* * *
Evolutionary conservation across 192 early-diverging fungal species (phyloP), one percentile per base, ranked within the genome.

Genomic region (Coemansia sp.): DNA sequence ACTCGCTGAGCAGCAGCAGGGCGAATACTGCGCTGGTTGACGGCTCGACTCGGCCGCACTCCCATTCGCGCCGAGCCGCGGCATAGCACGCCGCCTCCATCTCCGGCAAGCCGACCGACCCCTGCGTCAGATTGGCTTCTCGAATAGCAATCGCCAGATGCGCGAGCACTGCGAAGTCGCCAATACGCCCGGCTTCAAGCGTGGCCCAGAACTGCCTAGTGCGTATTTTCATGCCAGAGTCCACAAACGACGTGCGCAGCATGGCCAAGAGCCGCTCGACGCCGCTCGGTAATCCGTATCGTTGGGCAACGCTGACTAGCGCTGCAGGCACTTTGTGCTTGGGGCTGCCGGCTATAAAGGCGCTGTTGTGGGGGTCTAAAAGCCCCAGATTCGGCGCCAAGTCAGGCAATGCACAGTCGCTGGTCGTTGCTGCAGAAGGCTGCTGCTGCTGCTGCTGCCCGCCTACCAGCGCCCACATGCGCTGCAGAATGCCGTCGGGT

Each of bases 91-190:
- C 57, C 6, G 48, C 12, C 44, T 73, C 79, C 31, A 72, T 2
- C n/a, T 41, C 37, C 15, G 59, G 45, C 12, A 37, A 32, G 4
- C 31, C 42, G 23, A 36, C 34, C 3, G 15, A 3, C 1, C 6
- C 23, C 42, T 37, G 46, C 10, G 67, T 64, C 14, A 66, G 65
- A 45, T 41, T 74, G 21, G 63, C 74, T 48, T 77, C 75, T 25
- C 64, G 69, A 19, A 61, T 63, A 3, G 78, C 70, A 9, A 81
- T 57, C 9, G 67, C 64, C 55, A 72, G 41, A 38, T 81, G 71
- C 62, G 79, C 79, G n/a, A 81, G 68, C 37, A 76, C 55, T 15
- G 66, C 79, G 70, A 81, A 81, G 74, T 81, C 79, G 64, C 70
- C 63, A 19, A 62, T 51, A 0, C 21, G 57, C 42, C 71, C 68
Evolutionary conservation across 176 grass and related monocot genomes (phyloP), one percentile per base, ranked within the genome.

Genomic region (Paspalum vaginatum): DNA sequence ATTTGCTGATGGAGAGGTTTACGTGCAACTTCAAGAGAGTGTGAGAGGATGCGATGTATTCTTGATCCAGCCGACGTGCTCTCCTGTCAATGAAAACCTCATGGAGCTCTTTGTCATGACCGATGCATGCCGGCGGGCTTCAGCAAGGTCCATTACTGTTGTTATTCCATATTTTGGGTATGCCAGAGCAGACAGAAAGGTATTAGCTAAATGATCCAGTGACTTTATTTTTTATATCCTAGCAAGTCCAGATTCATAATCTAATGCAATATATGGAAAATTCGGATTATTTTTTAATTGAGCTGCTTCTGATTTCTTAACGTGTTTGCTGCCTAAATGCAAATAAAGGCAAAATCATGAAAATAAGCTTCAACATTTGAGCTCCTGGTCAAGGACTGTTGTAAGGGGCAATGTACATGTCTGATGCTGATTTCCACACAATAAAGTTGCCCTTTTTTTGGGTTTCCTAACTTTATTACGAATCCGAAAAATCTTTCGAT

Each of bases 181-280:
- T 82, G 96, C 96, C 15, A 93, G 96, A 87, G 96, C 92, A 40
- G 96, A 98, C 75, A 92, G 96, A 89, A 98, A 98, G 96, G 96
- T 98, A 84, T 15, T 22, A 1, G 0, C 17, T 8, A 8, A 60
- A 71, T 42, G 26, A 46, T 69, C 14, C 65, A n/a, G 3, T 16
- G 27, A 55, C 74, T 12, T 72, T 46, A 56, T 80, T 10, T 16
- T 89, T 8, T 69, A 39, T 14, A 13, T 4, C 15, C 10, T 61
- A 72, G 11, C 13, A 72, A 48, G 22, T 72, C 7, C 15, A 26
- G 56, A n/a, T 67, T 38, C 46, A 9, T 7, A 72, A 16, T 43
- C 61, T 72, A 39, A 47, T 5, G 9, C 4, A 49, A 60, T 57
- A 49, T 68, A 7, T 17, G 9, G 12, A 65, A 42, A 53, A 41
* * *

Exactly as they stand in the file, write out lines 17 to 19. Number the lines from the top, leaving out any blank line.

- T 82, G 96, C 96, C 15, A 93, G 96, A 87, G 96, C 92, A 40
- G 96, A 98, C 75, A 92, G 96, A 89, A 98, A 98, G 96, G 96
- T 98, A 84, T 15, T 22, A 1, G 0, C 17, T 8, A 8, A 60